“This report documents a set of licensing terms and specifications recommended for use when negotiating purchase agreements for large, datasets and databases provided by commercial vendors in the areas of business, financial, and geospatial data. These terms and specifications may be applicable for licenses used in acquiring one-off datasets (raw or structured data absent tools or enabling software) and statistical databases (centrally-hosted data, usually offered through software, systems, and/or tools)….”

novel open access web portal for integrating mechanistic and toxicogenomic study results | Toxicological Sciences | Oxford Academic

Abstract:  Applying toxicogenomics to improving the safety profile of drug candidates and crop protection molecules is most useful when it identifies relevant biological and mechanistic information that highlights risks and informs risk mitigation strategies. Pathway-based approaches, such as GSEA, integrate toxicogenomic data with known biological process and pathways. Network methods help define unknown biological processes and offer data reduction advantages. Integrating the two approaches would improve interpretation of toxicogenomic information. Barriers to the routine application of these methods in genome-wide transcriptomic studies include a need for “hands-on” computer programming experience, the selection of one or more analysis methods (e.g. pathway analysis methods), the sensitivity of results to algorithm parameters, and challenges in linking differential gene expression to variation in safety outcomes. To facilitate adoption and reproducibility of gene expression analysis in safety studies, we have developed Collaborative Toxicogenomics (CTox), an open-access integrated web portal using the Django web framework. The software, developed with the Python programming language, is modular, extensible and implements “best-practice” methods in computational biology. New study results are compared to over 4,000 rodent liver experiments from Drug Matrix and open TG-GATEs. A unique feature of the software is the ability to integrate clinical chemistry and histopathology-derived outcomes with results from gene expression studies, leading to relevant mechanistic conclusions. We describe its application by analyzing the effects of several toxicants on liver gene expression and exemplify application to predicting toxicity study outcomes upon chronic treatment from expression changes in acute-duration studies.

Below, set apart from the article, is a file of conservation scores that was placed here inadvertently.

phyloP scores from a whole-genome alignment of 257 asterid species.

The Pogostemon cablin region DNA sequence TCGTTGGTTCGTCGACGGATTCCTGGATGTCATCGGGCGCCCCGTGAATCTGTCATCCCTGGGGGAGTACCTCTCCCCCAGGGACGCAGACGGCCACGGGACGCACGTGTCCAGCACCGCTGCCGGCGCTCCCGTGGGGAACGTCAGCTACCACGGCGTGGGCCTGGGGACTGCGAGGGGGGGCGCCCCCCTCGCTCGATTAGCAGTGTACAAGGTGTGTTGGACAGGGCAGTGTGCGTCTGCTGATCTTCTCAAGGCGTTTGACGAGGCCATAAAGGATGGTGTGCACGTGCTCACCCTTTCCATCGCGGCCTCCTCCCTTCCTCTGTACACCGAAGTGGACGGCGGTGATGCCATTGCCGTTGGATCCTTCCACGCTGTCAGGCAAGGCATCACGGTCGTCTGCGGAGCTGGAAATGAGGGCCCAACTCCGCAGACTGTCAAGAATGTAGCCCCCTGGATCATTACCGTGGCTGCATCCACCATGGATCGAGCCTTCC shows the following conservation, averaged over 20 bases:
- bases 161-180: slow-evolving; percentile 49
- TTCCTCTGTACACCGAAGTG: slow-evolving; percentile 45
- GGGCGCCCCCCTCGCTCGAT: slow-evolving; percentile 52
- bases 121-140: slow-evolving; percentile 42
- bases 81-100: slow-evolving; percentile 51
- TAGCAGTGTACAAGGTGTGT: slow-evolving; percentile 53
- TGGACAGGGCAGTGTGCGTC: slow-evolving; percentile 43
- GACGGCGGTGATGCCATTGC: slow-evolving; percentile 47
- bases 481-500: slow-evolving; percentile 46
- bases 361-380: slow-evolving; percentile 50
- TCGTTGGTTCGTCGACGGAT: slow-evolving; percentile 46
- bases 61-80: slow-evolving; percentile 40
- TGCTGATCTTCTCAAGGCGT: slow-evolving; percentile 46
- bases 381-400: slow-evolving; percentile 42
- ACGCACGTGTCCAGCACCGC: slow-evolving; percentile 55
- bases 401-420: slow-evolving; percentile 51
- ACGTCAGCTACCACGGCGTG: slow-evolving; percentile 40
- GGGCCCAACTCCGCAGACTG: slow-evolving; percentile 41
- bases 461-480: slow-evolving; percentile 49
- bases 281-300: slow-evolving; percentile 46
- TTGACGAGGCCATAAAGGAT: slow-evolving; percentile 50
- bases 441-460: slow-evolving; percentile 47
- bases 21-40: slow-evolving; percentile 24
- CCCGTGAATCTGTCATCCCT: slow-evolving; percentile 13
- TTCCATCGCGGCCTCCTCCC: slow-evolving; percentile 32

novel open access web portal for integrating mechanistic and toxicogenomic study results | Toxicological Sciences | Oxford Academic

Abstract:  Applying toxicogenomics to improving the safety profile of drug candidates and crop protection molecules is most useful when it identifies relevant biological and mechanistic information that highlights risks and informs risk mitigation strategies. Pathway-based approaches, such as GSEA, integrate toxicogenomic data with known biological process and pathways. Network methods help define unknown biological processes and offer data reduction advantages. Integrating the two approaches would improve interpretation of toxicogenomic information. Barriers to the routine application of these methods in genome-wide transcriptomic studies include a need for “hands-on” computer programming experience, the selection of one or more analysis methods (e.g. pathway analysis methods), the sensitivity of results to algorithm parameters, and challenges in linking differential gene expression to variation in safety outcomes. To facilitate adoption and reproducibility of gene expression analysis in safety studies, we have developed Collaborative Toxicogenomics (CTox), an open-access integrated web portal using the Django web framework. The software, developed with the Python programming language, is modular, extensible and implements “best-practice” methods in computational biology. New study results are compared to over 4,000 rodent liver experiments from Drug Matrix and open TG-GATEs. A unique feature of the software is the ability to integrate clinical chemistry and histopathology-derived outcomes with results from gene expression studies, leading to relevant mechanistic conclusions. We describe its application by analyzing the effects of several toxicants on liver gene expression and exemplify application to predicting toxicity study outcomes upon chronic treatment from expression changes in acute-duration studies.

Guidelines for open peer review implementation | Research Integrity and Peer Review | Full Text